The creek wound around at least half of the farm. A row of trees lined the banks of it on both sides leaving a long shadowy trail that left the water dark and ominous looking by the time late afternoons rolled around. I hated ever getting in there much less when the shadows began creeping along the water from the long limbs of the oaks and cypress that hung across the waters. This year the creek was really high because of the heavy rains we’d been having. The dark water rose high up along the shore. It was dangerous when the water was like this with so many branches that had fallen in the water, old fence posts, and even barbed wire that could snag your clothing and drag you under until you drowned. Daddy had always warned us about that.
On this day we were late finishing our chores. It had been Tyler’s turn to paint the porch while I had been scrubbing and mopping the kitchen floor. Daddy had been busy giving some shots to the cattle and wouldn’t be back until early evening. It was already three o’clock by the time we were finished so I grabbed the tackle box and fishing poles. Tyler had the bait with him and we headed for the creek. I had a strange feeling that day, and I told Tyler not to go goofing off that we had little more than an hour to fish before sunset came around and by that time I wanted to be headed home. Tyler agreed, but it just wouldn’t be so.
Once we got there I baited the poles and Tyler began casting out into the creek. We sat there a long time, but nothing was biting, no catfish, no crappie, no nothing. Soon Tyler got bored and started throwing rocks in the creek trying to skip pieces of shale across the surface of that brown creek water. Best he could do was to get three hops. That was nothing. I could get five or six hops easy with each stone I threw, but the trick was picking the right rock. I tried to show Tyler this, but he just wouldn’t pay attention, so I said it was time to pack up and go home.
Dusk was fast closing in when Tyler dropped his fishing pole in the water. That bamboo pole was cheap, but we only had two, and Daddy would get mad if we lost it so I took off after it as it floated down the creek toward the dark shadows that I hated so much. The water was moving pretty fast that day as I ran alongside the pole. Finally I picked up a long branch and snagged the pole to keep it from floating further into those dreaded areas deep into the creek where it became something else. It became the worst place that a child’s fears could wade into. The trees formed a perfect canopy over the creek waters and made it as shadowy as a concrete drain tunnel would have been. I told Tyler to hang back as I fished the darned wet pole out of the creek.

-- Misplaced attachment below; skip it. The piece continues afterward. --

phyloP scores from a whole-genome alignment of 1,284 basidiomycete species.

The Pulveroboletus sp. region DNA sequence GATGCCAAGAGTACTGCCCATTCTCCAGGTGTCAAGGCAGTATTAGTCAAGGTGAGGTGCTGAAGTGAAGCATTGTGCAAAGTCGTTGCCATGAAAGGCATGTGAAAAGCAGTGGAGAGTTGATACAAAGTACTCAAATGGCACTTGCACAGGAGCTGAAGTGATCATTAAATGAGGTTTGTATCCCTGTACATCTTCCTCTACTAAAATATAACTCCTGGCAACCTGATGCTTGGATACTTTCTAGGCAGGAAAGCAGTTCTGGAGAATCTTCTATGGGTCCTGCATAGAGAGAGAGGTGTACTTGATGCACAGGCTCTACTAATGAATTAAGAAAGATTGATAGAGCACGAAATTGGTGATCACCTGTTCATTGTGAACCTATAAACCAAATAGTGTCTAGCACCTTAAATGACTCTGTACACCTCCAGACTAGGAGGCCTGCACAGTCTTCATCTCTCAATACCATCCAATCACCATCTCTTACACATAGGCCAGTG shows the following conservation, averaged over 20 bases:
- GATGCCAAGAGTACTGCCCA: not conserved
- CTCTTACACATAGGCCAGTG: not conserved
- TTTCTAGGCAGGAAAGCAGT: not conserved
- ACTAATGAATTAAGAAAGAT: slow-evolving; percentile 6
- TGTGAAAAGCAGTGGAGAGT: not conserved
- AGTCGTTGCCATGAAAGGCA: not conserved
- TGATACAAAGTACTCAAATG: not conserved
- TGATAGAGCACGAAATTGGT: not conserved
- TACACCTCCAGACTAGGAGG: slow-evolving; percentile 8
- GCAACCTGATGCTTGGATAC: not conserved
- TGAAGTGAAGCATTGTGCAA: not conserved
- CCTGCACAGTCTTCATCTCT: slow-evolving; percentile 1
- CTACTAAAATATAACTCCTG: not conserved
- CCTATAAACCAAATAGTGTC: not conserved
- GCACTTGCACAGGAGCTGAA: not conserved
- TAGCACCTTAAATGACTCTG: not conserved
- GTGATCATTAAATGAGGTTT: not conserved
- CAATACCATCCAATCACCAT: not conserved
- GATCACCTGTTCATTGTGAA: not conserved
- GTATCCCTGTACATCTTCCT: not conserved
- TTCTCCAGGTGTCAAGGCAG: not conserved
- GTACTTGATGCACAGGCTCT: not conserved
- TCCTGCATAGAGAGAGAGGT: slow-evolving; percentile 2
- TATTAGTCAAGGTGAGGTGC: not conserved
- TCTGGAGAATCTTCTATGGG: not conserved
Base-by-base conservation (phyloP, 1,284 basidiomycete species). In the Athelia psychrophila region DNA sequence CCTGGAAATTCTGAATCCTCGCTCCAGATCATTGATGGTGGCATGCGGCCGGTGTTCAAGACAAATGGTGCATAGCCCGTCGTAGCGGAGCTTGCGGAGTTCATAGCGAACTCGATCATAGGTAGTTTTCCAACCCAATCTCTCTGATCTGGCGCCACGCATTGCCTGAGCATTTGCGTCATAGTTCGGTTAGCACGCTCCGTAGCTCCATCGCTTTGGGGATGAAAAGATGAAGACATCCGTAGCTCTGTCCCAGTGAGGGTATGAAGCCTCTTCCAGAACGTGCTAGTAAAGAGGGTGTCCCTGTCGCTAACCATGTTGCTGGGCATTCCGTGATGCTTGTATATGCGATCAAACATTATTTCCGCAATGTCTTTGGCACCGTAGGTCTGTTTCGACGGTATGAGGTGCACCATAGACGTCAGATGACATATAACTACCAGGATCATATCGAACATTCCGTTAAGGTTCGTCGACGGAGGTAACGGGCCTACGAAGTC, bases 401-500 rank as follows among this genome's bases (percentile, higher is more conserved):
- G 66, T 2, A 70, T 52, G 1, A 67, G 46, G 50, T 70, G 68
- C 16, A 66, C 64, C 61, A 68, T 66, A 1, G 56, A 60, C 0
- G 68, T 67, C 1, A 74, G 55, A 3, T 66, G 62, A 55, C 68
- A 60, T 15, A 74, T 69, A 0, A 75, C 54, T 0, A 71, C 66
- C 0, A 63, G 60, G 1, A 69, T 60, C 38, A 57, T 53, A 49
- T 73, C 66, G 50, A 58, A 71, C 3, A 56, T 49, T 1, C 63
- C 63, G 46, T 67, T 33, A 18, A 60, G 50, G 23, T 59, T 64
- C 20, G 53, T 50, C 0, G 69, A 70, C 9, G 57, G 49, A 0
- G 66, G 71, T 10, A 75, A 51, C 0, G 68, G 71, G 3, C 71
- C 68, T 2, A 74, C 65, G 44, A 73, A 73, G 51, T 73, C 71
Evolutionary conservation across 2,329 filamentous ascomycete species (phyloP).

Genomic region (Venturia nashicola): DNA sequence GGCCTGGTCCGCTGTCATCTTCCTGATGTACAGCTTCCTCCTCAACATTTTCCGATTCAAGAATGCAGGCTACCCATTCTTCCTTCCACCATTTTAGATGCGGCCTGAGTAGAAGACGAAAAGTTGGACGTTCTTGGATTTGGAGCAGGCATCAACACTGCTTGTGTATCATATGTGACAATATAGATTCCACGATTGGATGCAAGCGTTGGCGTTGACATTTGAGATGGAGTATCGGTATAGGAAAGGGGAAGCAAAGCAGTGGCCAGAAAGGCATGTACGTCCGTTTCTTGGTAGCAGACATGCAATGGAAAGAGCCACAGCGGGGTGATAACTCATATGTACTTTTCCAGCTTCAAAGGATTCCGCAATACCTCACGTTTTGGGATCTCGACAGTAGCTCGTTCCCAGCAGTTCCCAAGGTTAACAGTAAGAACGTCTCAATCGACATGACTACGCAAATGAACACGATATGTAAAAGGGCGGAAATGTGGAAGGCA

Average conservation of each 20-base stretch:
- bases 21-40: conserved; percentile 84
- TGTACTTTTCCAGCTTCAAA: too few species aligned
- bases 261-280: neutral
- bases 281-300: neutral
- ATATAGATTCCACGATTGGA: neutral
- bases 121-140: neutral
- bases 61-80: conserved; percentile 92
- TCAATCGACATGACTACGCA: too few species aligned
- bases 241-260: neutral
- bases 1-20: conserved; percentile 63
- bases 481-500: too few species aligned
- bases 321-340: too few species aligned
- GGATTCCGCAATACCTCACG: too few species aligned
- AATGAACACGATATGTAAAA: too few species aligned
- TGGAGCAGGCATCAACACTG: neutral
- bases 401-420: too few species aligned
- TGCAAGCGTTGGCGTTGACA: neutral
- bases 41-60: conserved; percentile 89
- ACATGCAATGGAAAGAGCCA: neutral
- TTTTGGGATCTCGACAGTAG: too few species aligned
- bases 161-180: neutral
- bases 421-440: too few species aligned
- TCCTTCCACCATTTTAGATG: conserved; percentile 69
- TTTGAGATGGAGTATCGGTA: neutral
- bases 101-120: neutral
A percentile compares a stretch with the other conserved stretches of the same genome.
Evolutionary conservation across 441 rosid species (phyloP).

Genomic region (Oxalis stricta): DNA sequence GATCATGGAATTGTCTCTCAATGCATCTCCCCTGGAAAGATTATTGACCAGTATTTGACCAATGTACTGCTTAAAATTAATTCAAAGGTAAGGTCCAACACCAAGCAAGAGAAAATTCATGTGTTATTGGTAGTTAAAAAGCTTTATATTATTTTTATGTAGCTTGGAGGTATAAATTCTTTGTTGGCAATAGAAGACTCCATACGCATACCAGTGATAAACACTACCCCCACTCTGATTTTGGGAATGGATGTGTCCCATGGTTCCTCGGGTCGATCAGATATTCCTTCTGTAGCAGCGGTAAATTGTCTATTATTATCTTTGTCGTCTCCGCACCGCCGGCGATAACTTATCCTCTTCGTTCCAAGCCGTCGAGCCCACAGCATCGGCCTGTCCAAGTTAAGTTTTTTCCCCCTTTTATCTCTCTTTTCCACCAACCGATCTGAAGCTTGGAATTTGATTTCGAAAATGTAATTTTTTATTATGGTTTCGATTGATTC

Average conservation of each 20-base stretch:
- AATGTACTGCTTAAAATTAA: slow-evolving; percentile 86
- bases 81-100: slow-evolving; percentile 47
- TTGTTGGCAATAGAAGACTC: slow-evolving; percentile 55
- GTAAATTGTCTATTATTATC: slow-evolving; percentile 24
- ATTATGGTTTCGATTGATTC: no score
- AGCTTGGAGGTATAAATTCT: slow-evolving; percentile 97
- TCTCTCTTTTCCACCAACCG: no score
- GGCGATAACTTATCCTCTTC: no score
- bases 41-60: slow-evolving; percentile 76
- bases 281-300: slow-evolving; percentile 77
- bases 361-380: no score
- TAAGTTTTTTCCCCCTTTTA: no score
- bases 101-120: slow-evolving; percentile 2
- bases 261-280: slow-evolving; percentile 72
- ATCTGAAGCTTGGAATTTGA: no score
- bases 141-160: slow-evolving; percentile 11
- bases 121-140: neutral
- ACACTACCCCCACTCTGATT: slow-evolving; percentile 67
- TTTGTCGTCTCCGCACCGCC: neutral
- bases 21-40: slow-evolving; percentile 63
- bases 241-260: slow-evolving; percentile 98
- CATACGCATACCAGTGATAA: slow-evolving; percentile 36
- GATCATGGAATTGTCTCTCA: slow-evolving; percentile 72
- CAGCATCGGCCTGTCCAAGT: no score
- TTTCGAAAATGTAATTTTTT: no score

That was when I heard it. At first I wished that all I was hearing was just a duck or goose fluttering its wings on the water, maybe a beaver slapping the water with its tail, or even a raccoon scurrying around, but no. There was movement out of the corner of my eye, and it was big. The sound of huge feet and long legs wading in those dark, forbidden waters, coming nearer shot right through my senses like a Roman candle on the fourth of July. I grabbed Tyler’s pole and took off on a dead run, screaming for Tyler to head for the house. Behind me was the unmistakable cry of that thing in the woods. It wailed so loud I thought I’d die from fright. I could hear its deep breathing. I could almost feel its hot breath on the back of my neck. I could smell that terrible stench that we sometimes noticed when that thing was close to the house at night.
Tyler was just ahead of me when I broke out of the tree line, and I easily caught up with him. I grabbed him by the collar and practically dragged him the rest of the way home as we heard that horrible groan of the creature finally fade in the distance. Tyler and I ran around back of the house and came in through the porch, locked the door behind us in tears of terror and gasping for breath. We’d run until it felt like our sides had split.
Then for some crazy reason as Tyler stared at me in the final realization that we had gotten away with our lives, and suddenly we both started laughing. Maybe we needed that in order to break the tension. Whatever the reason was, we had literally cheated death because we were both sure the we’d be dead had we not run fast enough out’ve there and made it to the farm house. Then I made Tyler promise that we wouldn’t tell Daddy what happened as I began to fix dinner for all of us. I made chicken fried steak and potatoes for us that night. God we both hoped Daddy would be home soon.
“You boys look like you just seen a ghost or something,” Daddy declared upon coming through the front door and studying our faces once he was in the house. “What’ve the two of you been up to?” He asked, squinting his eyes in a way that said that he wouldn’t believe us no matter what we told him.
“Almost lost my fishing pole in the creek, but I fished it out is all, Paw,” I reassured Daddy as he focused his stare from Tyler and I to gaze upon the dinner I was cooking
.“You didn’t go swimming in that water did you?” Daddy asked as he lifted a lid off the potatoes I had fried.
I hoped Daddy would forget the questioning as he sat down to the breaded steak, gravy, green beans, and fried potatoes that we’d be eating for dinner that night. I hated lying to Daddy. I hated it even more when he knew I was lying. Luckily, Daddy was so tired and hungry that he dug right in, telling me what a good job I’d done on the meal. Boy was I relieved as I looked over at Tyler who wore a sly smile across his face as he picked up a forkful of fried potatoes with onions and took a bite. It must’ve been a miracle that that thing had not come close to the house hot on our tails once we had disturbed him back at the creek. I guess we were just very lucky that day.